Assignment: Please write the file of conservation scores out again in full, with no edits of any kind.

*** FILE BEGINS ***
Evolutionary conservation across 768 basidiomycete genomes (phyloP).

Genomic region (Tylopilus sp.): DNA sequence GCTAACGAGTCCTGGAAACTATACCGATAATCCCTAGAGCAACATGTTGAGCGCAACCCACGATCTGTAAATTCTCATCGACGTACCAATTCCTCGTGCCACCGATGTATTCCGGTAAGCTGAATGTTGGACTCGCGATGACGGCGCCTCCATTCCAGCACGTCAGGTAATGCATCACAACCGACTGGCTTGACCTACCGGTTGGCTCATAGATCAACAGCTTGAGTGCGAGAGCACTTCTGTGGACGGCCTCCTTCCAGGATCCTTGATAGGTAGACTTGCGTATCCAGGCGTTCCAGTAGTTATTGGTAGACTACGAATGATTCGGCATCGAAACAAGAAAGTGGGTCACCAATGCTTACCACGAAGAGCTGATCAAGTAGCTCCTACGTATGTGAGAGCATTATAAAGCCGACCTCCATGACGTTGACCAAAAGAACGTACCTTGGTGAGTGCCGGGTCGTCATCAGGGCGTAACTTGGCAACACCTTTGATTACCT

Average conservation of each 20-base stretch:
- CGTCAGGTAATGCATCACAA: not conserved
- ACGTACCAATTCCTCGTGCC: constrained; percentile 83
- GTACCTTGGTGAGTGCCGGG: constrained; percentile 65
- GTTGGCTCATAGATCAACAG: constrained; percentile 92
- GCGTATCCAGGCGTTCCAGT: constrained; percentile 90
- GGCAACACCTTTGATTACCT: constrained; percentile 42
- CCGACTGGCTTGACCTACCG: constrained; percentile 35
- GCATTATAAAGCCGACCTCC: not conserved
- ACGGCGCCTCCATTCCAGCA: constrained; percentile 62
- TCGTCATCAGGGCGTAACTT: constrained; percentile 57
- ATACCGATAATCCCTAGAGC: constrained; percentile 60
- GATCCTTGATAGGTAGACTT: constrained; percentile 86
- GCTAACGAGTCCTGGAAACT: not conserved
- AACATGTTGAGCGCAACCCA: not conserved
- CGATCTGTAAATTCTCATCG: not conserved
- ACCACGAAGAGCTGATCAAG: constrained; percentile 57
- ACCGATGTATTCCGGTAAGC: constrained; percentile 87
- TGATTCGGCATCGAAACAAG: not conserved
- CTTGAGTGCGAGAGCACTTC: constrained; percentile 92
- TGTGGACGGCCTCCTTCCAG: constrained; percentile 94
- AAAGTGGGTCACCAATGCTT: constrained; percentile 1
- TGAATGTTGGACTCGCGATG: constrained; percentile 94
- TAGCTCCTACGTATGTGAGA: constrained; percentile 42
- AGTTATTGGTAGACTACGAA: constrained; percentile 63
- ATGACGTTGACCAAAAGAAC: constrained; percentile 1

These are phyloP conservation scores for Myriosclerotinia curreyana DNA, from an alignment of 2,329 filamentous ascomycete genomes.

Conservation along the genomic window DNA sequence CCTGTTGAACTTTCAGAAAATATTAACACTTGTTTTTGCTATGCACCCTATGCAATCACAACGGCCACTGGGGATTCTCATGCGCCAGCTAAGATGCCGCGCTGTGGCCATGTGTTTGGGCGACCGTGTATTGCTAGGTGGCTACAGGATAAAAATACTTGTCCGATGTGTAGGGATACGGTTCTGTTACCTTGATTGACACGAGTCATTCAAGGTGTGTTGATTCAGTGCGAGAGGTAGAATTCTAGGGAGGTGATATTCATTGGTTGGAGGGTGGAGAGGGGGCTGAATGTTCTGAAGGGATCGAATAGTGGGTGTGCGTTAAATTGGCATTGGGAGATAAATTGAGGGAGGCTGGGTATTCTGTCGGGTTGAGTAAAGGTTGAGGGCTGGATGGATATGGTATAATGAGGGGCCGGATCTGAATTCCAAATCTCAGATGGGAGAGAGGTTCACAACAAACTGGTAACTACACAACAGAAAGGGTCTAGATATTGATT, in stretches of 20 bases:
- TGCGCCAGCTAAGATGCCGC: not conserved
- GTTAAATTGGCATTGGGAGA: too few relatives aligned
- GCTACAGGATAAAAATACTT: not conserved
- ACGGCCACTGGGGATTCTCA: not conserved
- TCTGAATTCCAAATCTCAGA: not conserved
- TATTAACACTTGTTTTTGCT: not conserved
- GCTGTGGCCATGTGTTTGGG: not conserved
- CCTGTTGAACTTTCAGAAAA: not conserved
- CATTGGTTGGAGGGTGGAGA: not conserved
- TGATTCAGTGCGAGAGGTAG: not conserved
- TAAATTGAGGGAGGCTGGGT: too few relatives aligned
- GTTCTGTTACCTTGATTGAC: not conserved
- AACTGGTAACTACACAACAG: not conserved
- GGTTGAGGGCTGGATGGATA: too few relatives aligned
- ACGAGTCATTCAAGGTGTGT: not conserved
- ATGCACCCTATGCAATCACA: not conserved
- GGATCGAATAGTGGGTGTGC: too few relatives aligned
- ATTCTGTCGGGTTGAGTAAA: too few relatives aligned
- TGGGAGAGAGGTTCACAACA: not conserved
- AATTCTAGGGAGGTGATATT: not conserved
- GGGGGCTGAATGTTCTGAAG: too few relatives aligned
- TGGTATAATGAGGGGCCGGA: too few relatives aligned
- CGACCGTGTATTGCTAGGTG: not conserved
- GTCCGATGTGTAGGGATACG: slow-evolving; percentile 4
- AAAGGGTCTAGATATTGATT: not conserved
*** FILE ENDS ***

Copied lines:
Evolutionary conservation across 768 basidiomycete genomes (phyloP).

Genomic region (Tylopilus sp.): DNA sequence GCTAACGAGTCCTGGAAACTATACCGATAATCCCTAGAGCAACATGTTGAGCGCAACCCACGATCTGTAAATTCTCATCGACGTACCAATTCCTCGTGCCACCGATGTATTCCGGTAAGCTGAATGTTGGACTCGCGATGACGGCGCCTCCATTCCAGCACGTCAGGTAATGCATCACAACCGACTGGCTTGACCTACCGGTTGGCTCATAGATCAACAGCTTGAGTGCGAGAGCACTTCTGTGGACGGCCTCCTTCCAGGATCCTTGATAGGTAGACTTGCGTATCCAGGCGTTCCAGTAGTTATTGGTAGACTACGAATGATTCGGCATCGAAACAAGAAAGTGGGTCACCAATGCTTACCACGAAGAGCTGATCAAGTAGCTCCTACGTATGTGAGAGCATTATAAAGCCGACCTCCATGACGTTGACCAAAAGAACGTACCTTGGTGAGTGCCGGGTCGTCATCAGGGCGTAACTTGGCAACACCTTTGATTACCT

Average conservation of each 20-base stretch:
- CGTCAGGTAATGCATCACAA: not conserved
- ACGTACCAATTCCTCGTGCC: constrained; percentile 83
- GTACCTTGGTGAGTGCCGGG: constrained; percentile 65
- GTTGGCTCATAGATCAACAG: constrained; percentile 92
- GCGTATCCAGGCGTTCCAGT: constrained; percentile 90
- GGCAACACCTTTGATTACCT: constrained; percentile 42
- CCGACTGGCTTGACCTACCG: constrained; percentile 35
- GCATTATAAAGCCGACCTCC: not conserved
- ACGGCGCCTCCATTCCAGCA: constrained; percentile 62
- TCGTCATCAGGGCGTAACTT: constrained; percentile 57
- ATACCGATAATCCCTAGAGC: constrained; percentile 60
- GATCCTTGATAGGTAGACTT: constrained; percentile 86
- GCTAACGAGTCCTGGAAACT: not conserved
- AACATGTTGAGCGCAACCCA: not conserved
- CGATCTGTAAATTCTCATCG: not conserved
- ACCACGAAGAGCTGATCAAG: constrained; percentile 57
- ACCGATGTATTCCGGTAAGC: constrained; percentile 87
- TGATTCGGCATCGAAACAAG: not conserved
- CTTGAGTGCGAGAGCACTTC: constrained; percentile 92
- TGTGGACGGCCTCCTTCCAG: constrained; percentile 94
- AAAGTGGGTCACCAATGCTT: constrained; percentile 1
- TGAATGTTGGACTCGCGATG: constrained; percentile 94
- TAGCTCCTACGTATGTGAGA: constrained; percentile 42
- AGTTATTGGTAGACTACGAA: constrained; percentile 63
- ATGACGTTGACCAAAAGAAC: constrained; percentile 1

These are phyloP conservation scores for Myriosclerotinia curreyana DNA, from an alignment of 2,329 filamentous ascomycete genomes.

Conservation along the genomic window DNA sequence CCTGTTGAACTTTCAGAAAATATTAACACTTGTTTTTGCTATGCACCCTATGCAATCACAACGGCCACTGGGGATTCTCATGCGCCAGCTAAGATGCCGCGCTGTGGCCATGTGTTTGGGCGACCGTGTATTGCTAGGTGGCTACAGGATAAAAATACTTGTCCGATGTGTAGGGATACGGTTCTGTTACCTTGATTGACACGAGTCATTCAAGGTGTGTTGATTCAGTGCGAGAGGTAGAATTCTAGGGAGGTGATATTCATTGGTTGGAGGGTGGAGAGGGGGCTGAATGTTCTGAAGGGATCGAATAGTGGGTGTGCGTTAAATTGGCATTGGGAGATAAATTGAGGGAGGCTGGGTATTCTGTCGGGTTGAGTAAAGGTTGAGGGCTGGATGGATATGGTATAATGAGGGGCCGGATCTGAATTCCAAATCTCAGATGGGAGAGAGGTTCACAACAAACTGGTAACTACACAACAGAAAGGGTCTAGATATTGATT, in stretches of 20 bases:
- TGCGCCAGCTAAGATGCCGC: not conserved
- GTTAAATTGGCATTGGGAGA: too few relatives aligned
- GCTACAGGATAAAAATACTT: not conserved
- ACGGCCACTGGGGATTCTCA: not conserved
- TCTGAATTCCAAATCTCAGA: not conserved
- TATTAACACTTGTTTTTGCT: not conserved
- GCTGTGGCCATGTGTTTGGG: not conserved
- CCTGTTGAACTTTCAGAAAA: not conserved
- CATTGGTTGGAGGGTGGAGA: not conserved
- TGATTCAGTGCGAGAGGTAG: not conserved
- TAAATTGAGGGAGGCTGGGT: too few relatives aligned
- GTTCTGTTACCTTGATTGAC: not conserved
- AACTGGTAACTACACAACAG: not conserved
- GGTTGAGGGCTGGATGGATA: too few relatives aligned
- ACGAGTCATTCAAGGTGTGT: not conserved
- ATGCACCCTATGCAATCACA: not conserved
- GGATCGAATAGTGGGTGTGC: too few relatives aligned
- ATTCTGTCGGGTTGAGTAAA: too few relatives aligned
- TGGGAGAGAGGTTCACAACA: not conserved
- AATTCTAGGGAGGTGATATT: not conserved
- GGGGGCTGAATGTTCTGAAG: too few relatives aligned
- TGGTATAATGAGGGGCCGGA: too few relatives aligned
- CGACCGTGTATTGCTAGGTG: not conserved
- GTCCGATGTGTAGGGATACG: slow-evolving; percentile 4
- AAAGGGTCTAGATATTGATT: not conserved